debts and obligations made or assumed in
her name or behalf in aid of the rebellion.
The President awaits further events in
South Carolina with deep interest."
In reply to this despatch, I stated that i
? it was impracticable, now, to make any
! such "organic declaration," as our State
Convention had been dissolved, by my ad?
vice, after having done all that tho Presi?
dent had requested te bc done, and that I
was opposed to keeping :> revolutionary
body, like that of tho Convention, in exist?
ence longer than absolute necossity re?
quired. I further stated, that our war debt
was a very small one and could not be sepa- !
rated from tho ordinary current expenees I
of the State-that South Carolina had been
refunded, by the Confederate States, a ?
large portion of her expenditures on ac- I
I count of tba war -and that no one in the I
I State hud any right to complain of being I
I taxed to pay this debt, as they were all |
i guilty in incurring it. I stated, moreover, j
' that tht; estates of widows and orphans
had been invested in this debt, as the
i safest investment which could be made for
j them, and t Lat- it would now bc gross inj us
! tice to this innocent and helpless class to
j disown tho debt.
Yesterday I hail the honor of receiving
! the following communication from Mr.
Seward, through the mails :
DEPARTMENT OF STATE,
WASHINGTON, November:}!), 1863.
i To His Excellency Ti, V. Perry, Provisional
I Governor of lite State rf South Carolina,
SIR : I have the honor to acknowledge
? thc receipt of your telegram, of the 27th
I instant, informing me that thc Convention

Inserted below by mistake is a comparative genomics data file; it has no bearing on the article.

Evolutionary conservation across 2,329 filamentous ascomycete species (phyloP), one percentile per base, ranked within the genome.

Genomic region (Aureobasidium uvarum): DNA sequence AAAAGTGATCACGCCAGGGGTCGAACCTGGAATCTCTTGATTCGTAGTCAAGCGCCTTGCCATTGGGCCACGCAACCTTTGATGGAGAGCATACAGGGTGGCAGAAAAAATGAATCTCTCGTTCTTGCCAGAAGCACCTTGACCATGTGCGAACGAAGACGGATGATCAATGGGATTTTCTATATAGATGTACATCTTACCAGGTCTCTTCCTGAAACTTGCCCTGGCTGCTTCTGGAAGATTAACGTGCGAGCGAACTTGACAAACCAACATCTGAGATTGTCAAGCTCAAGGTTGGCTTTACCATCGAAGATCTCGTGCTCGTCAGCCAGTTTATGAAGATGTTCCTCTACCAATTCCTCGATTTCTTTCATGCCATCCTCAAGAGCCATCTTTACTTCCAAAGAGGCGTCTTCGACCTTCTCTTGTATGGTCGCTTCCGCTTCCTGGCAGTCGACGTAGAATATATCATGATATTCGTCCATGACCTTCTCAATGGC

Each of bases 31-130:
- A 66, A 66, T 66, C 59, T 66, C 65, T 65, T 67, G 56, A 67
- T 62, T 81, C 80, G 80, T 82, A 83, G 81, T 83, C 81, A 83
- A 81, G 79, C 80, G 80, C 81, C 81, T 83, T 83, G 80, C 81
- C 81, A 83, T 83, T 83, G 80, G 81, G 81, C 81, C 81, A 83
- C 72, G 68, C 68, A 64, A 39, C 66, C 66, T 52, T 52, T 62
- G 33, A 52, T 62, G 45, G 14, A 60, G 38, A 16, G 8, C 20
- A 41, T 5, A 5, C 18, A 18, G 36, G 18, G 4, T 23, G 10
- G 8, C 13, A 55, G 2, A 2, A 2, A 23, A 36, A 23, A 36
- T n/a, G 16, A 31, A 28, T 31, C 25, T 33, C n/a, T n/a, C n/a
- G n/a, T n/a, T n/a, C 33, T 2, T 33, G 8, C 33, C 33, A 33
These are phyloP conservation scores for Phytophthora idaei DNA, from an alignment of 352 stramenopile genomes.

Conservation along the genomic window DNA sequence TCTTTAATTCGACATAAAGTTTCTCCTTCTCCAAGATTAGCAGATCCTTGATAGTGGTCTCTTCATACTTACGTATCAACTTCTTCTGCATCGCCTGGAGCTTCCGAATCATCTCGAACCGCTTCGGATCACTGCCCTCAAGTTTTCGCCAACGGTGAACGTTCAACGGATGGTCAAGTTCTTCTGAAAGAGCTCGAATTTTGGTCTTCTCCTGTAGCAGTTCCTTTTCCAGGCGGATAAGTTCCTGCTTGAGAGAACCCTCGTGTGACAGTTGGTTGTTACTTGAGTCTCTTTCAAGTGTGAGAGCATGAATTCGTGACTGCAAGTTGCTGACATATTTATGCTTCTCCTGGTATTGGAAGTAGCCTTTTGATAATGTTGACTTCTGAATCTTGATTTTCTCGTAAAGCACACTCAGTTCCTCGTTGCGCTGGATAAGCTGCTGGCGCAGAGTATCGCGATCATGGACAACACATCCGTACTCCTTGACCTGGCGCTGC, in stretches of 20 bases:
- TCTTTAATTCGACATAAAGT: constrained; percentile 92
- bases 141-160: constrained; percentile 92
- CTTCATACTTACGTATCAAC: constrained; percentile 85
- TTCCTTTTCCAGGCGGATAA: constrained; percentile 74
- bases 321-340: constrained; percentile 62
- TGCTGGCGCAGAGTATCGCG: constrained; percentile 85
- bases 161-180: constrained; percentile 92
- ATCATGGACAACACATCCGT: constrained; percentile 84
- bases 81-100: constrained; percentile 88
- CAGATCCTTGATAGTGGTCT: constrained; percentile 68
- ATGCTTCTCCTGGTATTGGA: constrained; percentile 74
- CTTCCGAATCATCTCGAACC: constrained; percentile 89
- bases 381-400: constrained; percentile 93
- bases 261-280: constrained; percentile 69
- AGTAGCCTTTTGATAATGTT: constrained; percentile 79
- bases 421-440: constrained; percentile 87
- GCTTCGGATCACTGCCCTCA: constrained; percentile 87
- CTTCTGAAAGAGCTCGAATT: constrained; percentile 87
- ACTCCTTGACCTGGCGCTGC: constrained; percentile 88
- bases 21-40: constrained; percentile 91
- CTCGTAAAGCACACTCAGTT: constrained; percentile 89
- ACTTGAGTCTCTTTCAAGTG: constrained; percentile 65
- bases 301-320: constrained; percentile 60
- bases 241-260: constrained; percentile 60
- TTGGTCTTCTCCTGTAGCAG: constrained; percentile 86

; hail been dissolved, lt was impossible to
! adopt the President's suggestion to repu?
diate tho insurgent debt, and to inform
you, that while the objections which you
urge to the adoption of that proceeding
j are of a serious nature, the President can
I not refrain from awaiting with interest an
j ofiicial expression noon that subject from
! the Legislature. I have thc honor to be,
\ sir, vour obedient servant,
WILLIAM H. SEWARD.
You will please, sir, lay this communica
I tion before the Legislature, for their action
; in reference to tho "ofiicial exprt ssion*'
? which the President is'"awaiting with
interest." T have the honor to be, your
Exceller' most obedient servant,
B. F. PERRY,
Provisional Governor South Carolina.
On motion of Mr. Arthur, thc different
sections of thc message were appropriate?
Reports of committees were submitted
by Messrs. Dozier, Williams and Sullivan.
HOUSE OF REPRESENTATIVES.
At the hour to which the House was ad?
journed, tho Clerk called the roll, the
Speaker took the Chair, and tho proceed?
ings were opened with prayer by Rev. Mr.
Message No. 2 was then receivod from
his Excellency Governor James L. Orr, and
was read by the Speaker.
The Senate returned to this House a bill
to amend the Criminal Law; which was
read the third time, and tho title changed
to an Act.